I guess I would ask your friend....what does she want? What is her goal for the dog? If she wants the dog to act differently than she does now, then she will have to be willing to make some changes in how the dog is managed. If she's not willing to do that, then I don't know what else to say. Your original post made me think that your friend thinks she can change the dog's behaviors and reactions (if they are not genetic) but if she is not doing any training, NILIF, reading your books, etc then I don't get how she expects the dog to change? If she does not agree that the dog might just be shy and soft genetically, then why is she not proving her theory by changing her dog into a more confident dog? You can't on one hand blame a dog's weakness on how it was originally raised and then on the other hand not agree that if it is not genetics at play the dog cannot be trained and socialized to be a more confident dog....see what I'm saying? It just sounds like an excuse, blaming the dog's past but being unwilling to help shape the dog's future.... You know how *I* feel about the role of genetics but like I said originally, there's usually a lot of "room" on a dog's genetic spectrum for the owner to train and socialize what behavior they want and the things that cannot be changed can at least be managed so that the impact on the dog is minimal (ie, not having the dog in a situation where it feels overwhelmed and pees several times, for starters).
I'm not sure how she acts bothers my friend. Personally, I think I would at least try to manage the submissive peeing, but she is used to cleaning that up, and that's her prerogative.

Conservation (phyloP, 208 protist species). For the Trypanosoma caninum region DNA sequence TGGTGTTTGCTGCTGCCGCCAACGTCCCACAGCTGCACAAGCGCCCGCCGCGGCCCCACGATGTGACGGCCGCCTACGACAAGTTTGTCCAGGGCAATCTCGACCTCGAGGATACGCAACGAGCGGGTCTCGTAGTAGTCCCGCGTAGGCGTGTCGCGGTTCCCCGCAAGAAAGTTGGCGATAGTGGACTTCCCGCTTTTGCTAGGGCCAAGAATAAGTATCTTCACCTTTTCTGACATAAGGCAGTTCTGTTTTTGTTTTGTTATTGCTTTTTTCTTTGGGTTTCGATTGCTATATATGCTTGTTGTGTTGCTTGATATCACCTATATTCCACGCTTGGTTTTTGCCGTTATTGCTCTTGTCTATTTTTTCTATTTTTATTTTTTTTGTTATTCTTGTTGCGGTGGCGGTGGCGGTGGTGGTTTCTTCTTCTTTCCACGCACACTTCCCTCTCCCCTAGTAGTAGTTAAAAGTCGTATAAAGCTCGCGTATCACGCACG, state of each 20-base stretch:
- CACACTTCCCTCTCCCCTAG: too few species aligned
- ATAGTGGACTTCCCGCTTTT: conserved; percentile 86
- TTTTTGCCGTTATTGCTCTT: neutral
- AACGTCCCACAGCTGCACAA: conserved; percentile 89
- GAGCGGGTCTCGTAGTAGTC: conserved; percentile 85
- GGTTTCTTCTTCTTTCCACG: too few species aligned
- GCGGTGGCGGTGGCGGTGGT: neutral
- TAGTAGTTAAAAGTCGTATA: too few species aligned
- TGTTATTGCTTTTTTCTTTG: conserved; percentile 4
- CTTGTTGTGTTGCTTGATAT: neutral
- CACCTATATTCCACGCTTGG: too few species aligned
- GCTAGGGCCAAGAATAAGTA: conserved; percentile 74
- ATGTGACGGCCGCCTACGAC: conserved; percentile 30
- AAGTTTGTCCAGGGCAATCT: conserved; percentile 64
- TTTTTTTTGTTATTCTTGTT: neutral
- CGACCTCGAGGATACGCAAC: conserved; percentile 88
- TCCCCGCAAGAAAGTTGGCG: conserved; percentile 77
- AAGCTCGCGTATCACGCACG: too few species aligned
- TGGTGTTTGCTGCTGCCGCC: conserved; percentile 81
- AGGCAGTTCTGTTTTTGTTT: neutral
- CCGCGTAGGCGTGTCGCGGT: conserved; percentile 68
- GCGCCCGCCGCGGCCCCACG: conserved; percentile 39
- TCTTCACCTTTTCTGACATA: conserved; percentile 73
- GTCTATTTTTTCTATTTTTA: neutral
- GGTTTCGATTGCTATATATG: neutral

My only worry myself is, the two of us like to hike together and Sassy will try to bite Rocket if he's too close. He is very even-tempered and has responded extremely well, but it's stressful for me obviously to try to manage it, which means we possibly can't hike them together anymore.
__________________
~Elrond's Rocket of Rivendell, aka The RocketDog
06/15/11
hiker and runner extraordinaire






http://redheadsrocketsandramblings.blogspot.com/
RocketDog is offline   Reply With Quote Quick reply to this message
Old 12-18-2012, 02:41 PM   #30 (permalink)
Crowned Member
 
onyx'girl's Avatar
 
Join Date: May 2007
Location: SW, MI
Posts: 23,985
Default

Look at how many dogs in shelters/rescue have been abused or neglected....and they are absolutely normal and loyal to whoever....that is genetics at its finest.
__________________
Jane~
Kept by Onyx, Kacie and Karlo
onyx'girl is offline   Reply With Quote Quick reply to this message
Sponsored Links
Advertisement
 
Reply

Quick Reply
Message:
Options

Register Now

In order to be able to post messages on the German Shepherd Dog Forums forums, you must first register.
Please enter your desired user name, your email address and other required details in the form below.
User Name:
If you do not want to register, fill this field only and the name will be used as user name for your post.
Password
Please enter a password for your user account. Note that passwords are case-sensitive.
Password:
Confirm Password:
Email Address
Please enter a valid email address for yourself.
Email Address:

Log-in

Human Verification

In order to verify that you are a human and not a spam bot, please enter the answer into the following box below based on the instructions contained in the graphic.


Thread Tools

Posting Rules
You may post new threads
You may post replies
You may not post attachments
You may not edit your posts

BB code is On
Smilies are On
[IMG] code is On
HTML code is Off
Trackbacks are On
Pingbacks are On
Refbacks are On



All times are GMT -4. The time now is 05:11 AM.



Powered by vBulletin® Copyright ©2000 - 2014, Jelsoft Enterprises Ltd.
SEO by vBSEO 3.3.2
PetGuide.com
Basset.net DobermanTalk.com GoldenRetrieverForum.com OurBeagleWorld.com
BoxerForums.com DogForums.com GoPitbull.com PoodleForum.com
BulldogBreeds.com FishForums.com HavaneseForum.com SpoiledMaltese.com
CatForum.com GermanShepherds.com Labradoodle-dogs.net YorkieForum.com
Chihuahua-People.com RetrieverBreeds.com